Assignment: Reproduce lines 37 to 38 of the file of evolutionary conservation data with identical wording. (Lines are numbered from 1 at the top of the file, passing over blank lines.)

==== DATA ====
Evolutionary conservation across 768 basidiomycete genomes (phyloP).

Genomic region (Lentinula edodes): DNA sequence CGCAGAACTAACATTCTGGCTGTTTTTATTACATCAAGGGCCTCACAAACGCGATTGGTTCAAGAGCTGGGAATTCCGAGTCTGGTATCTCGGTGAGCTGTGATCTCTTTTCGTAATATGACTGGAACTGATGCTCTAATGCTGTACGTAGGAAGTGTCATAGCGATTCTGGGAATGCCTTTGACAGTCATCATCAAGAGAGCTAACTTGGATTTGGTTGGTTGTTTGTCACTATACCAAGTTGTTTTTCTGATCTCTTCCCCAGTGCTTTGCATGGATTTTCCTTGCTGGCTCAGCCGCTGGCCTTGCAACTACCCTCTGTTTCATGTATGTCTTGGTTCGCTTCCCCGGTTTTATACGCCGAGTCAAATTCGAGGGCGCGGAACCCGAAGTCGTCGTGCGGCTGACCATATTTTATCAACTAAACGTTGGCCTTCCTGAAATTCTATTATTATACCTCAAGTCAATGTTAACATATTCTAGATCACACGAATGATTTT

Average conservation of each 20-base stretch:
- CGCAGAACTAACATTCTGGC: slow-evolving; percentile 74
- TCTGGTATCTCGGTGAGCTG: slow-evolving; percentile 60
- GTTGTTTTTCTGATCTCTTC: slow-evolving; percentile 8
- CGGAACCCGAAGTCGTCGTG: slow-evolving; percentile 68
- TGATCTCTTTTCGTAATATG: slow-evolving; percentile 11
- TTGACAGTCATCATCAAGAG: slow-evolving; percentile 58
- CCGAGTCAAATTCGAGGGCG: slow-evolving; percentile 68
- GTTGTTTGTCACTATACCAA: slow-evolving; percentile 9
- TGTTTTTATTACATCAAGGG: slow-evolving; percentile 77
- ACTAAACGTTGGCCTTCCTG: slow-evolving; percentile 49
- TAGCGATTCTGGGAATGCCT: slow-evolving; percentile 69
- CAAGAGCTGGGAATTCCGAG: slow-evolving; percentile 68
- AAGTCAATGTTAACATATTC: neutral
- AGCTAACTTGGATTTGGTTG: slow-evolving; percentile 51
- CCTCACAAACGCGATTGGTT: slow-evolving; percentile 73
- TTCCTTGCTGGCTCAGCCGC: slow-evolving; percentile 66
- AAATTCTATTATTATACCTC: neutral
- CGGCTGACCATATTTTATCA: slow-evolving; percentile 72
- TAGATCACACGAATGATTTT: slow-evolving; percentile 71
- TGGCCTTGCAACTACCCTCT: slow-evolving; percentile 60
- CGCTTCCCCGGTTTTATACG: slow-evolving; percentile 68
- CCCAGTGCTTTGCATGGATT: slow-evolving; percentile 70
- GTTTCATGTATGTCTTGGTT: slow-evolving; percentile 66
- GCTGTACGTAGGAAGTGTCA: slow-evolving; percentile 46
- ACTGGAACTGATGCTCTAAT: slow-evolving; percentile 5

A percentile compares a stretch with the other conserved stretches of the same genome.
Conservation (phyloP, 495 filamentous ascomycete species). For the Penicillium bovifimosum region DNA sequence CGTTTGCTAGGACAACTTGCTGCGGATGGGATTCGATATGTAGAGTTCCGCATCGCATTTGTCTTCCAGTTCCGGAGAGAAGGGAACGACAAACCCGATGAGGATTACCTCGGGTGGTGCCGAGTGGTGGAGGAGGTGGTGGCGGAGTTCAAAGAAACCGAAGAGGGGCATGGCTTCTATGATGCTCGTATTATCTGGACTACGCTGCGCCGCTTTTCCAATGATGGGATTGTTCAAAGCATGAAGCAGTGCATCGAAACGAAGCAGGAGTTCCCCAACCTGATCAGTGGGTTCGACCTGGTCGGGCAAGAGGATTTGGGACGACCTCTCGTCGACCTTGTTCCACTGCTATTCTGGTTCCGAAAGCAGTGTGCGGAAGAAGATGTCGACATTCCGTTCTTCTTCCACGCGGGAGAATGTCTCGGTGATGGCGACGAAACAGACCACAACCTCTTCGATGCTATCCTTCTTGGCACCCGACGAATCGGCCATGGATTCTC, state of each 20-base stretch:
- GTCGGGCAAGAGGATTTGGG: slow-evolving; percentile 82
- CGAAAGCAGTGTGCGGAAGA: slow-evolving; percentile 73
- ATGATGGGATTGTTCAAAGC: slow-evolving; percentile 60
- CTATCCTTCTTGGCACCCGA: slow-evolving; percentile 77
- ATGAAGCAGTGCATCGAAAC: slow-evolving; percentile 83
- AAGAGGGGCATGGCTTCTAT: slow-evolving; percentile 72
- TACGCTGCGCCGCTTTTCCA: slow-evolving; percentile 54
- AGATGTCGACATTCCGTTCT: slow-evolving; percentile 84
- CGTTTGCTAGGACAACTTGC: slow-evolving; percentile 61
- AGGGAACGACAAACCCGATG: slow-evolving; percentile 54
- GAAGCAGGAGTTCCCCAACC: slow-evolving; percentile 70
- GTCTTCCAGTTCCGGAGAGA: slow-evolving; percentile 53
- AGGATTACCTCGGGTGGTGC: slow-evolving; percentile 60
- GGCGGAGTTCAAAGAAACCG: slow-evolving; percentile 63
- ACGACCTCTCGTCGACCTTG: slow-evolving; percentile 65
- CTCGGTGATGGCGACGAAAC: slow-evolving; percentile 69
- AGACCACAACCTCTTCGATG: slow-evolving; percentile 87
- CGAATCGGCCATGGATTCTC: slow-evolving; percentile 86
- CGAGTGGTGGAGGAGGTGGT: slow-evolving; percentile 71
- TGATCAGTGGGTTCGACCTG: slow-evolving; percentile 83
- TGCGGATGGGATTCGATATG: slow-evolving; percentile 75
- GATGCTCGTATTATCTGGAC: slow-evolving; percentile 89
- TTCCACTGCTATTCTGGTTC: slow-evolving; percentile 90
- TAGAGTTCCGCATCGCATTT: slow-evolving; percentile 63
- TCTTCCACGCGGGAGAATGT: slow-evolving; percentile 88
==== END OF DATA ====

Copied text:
- TACGCTGCGCCGCTTTTCCA: slow-evolving; percentile 54
- AGATGTCGACATTCCGTTCT: slow-evolving; percentile 84